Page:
If this is what is involved in being a disciple or a saint, we might well think: “No thanks! Count me out!”  Given a choice between heroic sanctity and comfortable mediocrity, the pilgrim’s way or the comfy armchair – give me the soft option every time! 

And yet, something in me, keeps being drawn back to that life dedicated totally to the service of God and neighbour which Jesus both teaches and lives out;  that life we see, too, in the lives of the saints. It challenges us to be better than we are, to be, or at least to want to try to be, some of those things we hear in the gospels and see in the lives of the saints. 

When St. Thomas Aquinas’s sister asked him how to become a saint, he replied: “Want it.” In all their variety, the saints share that single-mindedness and determination we call “purity of heart.” The opposite of holiness is not pride but sloth. The Greek word for it acedia means literally “not caring”.  More than just idleness, it is giving up on what God wants us to be. 

More creditably, we might think, “There is no way I can do this on my own” – and we’d be right.  But we are not meant to do it on our own. The Lord is with us. In the Beatitudes, blessings come before callings: blessings on those who are poor, who mourn, on the humble of the earth, who hunger and thirst for righteousness – because they are denied them. Only then come the blessings on those who are called to be merciful as God is merciful; to be devoted to God’s will as Jesus was; to make peace in a divided world; to resist evil whatever the cost. 

While Jesus calls each of us, it is not to be isolated individuals but members of a community, the Church.  Among Bonhoeffer’s other writings is one of his doctoral dissertations. It’s called “Communio Sanctorum” – the Latin phrase from the creed which we usually translate “Communion of Saints,” but which can also mean “communion in holy things.” It speaks of the essentially communal nature of Christianity.  

As you would expect from a German academic thesis, it is no easy read. Much more accessible to the likes of you and me, is the little book he wrote for those he was training for the ministry of the Confessing Church. It’s called “Life Together.”  It speaks of the Church’s practices of communal and personal prayer, the sacraments and meditation on scripture, self-examination and confession, practical as well as academic work together.  These put flesh on the bones of that community which he saw as essential to maintaining Christian life and identity in the midst of a world with its gods of power and wealth, ideology and race.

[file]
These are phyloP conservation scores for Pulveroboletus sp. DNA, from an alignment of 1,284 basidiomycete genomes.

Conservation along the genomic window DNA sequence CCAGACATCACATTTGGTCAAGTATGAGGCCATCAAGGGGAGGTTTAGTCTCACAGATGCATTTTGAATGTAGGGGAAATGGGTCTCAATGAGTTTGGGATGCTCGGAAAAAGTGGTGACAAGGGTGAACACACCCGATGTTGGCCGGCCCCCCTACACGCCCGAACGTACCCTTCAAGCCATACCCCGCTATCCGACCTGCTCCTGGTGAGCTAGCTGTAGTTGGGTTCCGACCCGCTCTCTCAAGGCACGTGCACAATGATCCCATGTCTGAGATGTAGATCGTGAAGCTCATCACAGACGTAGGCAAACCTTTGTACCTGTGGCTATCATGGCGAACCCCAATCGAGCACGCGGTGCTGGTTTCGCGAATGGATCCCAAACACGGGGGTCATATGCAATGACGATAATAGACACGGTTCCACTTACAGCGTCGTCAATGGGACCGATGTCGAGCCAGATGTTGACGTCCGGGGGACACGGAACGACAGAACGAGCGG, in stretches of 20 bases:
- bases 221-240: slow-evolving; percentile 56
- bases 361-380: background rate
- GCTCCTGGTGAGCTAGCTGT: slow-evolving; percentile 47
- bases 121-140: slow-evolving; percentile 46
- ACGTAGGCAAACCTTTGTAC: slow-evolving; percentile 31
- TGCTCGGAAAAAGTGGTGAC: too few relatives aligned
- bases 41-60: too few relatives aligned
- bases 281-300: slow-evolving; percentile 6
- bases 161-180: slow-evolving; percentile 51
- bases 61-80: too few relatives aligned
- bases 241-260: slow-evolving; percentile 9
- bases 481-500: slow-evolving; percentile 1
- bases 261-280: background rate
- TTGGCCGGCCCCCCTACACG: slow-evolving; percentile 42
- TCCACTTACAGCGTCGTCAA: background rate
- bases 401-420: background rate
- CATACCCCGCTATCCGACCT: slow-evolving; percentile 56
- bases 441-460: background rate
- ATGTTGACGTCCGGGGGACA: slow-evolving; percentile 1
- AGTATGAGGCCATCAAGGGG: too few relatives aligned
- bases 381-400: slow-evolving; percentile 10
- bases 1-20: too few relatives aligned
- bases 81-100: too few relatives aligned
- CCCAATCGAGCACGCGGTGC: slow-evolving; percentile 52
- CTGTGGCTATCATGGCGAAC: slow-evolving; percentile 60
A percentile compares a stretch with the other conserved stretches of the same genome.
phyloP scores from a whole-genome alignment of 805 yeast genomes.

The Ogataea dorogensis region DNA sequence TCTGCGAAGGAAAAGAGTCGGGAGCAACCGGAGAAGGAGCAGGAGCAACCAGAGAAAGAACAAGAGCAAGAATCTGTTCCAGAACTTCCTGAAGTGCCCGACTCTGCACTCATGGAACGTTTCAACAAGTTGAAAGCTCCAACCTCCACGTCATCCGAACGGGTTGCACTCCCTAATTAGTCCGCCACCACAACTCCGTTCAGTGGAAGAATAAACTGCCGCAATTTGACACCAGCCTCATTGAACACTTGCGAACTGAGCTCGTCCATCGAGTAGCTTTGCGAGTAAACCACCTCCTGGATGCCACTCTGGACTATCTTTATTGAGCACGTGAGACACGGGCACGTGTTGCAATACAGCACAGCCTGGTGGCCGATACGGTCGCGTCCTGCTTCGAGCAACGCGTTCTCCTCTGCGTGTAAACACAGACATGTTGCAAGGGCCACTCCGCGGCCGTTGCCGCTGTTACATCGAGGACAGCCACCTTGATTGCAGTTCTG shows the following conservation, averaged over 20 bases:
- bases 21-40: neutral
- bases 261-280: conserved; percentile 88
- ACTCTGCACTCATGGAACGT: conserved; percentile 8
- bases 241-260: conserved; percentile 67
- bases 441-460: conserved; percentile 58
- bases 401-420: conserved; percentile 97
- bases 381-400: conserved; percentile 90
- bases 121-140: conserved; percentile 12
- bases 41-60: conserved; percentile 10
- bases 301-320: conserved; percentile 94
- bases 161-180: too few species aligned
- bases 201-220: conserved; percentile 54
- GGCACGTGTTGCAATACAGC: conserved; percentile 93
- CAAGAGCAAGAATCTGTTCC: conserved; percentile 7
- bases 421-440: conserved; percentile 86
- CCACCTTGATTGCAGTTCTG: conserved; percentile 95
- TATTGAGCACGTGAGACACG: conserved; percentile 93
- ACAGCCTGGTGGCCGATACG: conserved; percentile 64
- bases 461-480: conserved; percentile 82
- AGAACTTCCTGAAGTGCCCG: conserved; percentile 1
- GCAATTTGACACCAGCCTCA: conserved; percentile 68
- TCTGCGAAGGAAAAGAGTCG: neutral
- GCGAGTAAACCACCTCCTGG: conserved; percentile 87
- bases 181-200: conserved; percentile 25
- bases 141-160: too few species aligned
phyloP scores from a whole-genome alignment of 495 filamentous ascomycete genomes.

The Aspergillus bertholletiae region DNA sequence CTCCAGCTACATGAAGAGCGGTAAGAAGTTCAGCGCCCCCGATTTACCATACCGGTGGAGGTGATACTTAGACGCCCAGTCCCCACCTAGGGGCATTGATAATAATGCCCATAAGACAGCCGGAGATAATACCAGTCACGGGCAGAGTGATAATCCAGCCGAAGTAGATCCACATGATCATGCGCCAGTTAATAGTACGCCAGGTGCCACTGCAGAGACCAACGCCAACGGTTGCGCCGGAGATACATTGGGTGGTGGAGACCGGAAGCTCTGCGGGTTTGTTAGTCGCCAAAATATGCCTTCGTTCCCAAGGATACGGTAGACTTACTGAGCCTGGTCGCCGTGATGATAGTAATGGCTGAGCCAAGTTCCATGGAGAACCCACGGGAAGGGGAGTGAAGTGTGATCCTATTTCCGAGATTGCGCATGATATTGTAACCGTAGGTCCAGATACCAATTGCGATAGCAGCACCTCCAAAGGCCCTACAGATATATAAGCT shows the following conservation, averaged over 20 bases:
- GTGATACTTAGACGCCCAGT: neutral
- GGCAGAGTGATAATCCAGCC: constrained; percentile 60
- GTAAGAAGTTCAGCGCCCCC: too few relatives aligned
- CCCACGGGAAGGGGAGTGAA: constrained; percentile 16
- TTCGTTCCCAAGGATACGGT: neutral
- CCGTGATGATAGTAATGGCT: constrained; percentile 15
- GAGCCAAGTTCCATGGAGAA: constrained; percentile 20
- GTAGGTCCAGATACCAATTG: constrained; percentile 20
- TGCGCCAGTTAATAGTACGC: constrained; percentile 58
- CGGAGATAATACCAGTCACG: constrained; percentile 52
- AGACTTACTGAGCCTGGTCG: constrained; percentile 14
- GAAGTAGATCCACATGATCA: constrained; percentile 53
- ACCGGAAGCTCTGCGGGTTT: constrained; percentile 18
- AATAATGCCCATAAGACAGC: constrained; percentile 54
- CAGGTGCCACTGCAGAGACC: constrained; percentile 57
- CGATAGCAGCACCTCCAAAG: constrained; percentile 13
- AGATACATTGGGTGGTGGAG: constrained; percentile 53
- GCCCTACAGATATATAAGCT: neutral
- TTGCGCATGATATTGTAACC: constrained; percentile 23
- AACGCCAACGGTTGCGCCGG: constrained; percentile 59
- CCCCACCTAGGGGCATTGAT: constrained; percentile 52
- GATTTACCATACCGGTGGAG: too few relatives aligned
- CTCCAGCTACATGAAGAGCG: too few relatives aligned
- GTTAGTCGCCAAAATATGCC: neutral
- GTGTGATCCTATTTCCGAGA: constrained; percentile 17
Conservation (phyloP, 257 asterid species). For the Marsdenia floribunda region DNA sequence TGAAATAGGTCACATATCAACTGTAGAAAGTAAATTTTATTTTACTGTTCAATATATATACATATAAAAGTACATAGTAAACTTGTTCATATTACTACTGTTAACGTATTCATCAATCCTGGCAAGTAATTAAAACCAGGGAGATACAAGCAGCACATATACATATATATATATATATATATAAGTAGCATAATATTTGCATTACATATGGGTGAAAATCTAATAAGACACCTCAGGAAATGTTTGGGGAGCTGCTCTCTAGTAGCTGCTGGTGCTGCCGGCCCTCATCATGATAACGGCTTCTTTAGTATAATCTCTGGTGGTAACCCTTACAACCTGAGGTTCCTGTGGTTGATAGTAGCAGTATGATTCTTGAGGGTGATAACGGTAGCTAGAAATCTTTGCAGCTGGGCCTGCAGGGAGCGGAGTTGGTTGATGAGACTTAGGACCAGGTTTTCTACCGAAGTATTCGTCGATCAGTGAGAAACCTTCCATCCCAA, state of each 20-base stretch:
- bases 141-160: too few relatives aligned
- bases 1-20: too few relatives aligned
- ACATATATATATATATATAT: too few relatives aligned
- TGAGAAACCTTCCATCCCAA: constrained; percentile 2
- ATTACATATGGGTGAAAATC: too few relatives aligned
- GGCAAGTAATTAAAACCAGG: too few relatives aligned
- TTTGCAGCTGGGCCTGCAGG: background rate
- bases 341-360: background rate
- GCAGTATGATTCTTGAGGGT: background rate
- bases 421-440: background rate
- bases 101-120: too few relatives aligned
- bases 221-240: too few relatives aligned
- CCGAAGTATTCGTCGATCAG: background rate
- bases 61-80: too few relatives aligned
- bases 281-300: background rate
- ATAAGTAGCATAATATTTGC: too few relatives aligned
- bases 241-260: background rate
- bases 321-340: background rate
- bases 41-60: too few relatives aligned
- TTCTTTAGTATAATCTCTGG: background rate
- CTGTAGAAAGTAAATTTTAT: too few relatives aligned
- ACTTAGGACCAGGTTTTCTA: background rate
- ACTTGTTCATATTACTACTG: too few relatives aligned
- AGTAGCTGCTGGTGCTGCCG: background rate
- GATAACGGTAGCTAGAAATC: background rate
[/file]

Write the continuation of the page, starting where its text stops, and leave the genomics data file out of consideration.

Disciples and saints are not produced in a vacuum but in a web of relationships. It is not good for us to be alone; we need others to share our joys and sorrows, to help carry our burdens when we are weighed down and weary.  

City centre churches like this one can be odd places. With no natural community, we have to build community with the people God sends us – and sometimes we wish he had sent them somewhere else.  But being in a community with an odd bunch of people we have not chosen and who might not have chosen us– and seen from outside we are a pretty odd bunch – many of whom would not fit in at Family Mass at St. Suburbia’s –  gives us ample opportunity to learn to be more Christ-like, more humble, more forgiving, more merciful, more conscious of our own failings, more aware of our dependence on others.  

For those among us who live alone – the case for many in this congregation and in this city, this merely highlights the need for friends and friendship – but a friendship which is more than an echo chamber; people who simply agree with everything we say; reinforce our prejudices, confirm us in our complacencies, rather than challenging us to examine them and change; to want more, to be more and to do more.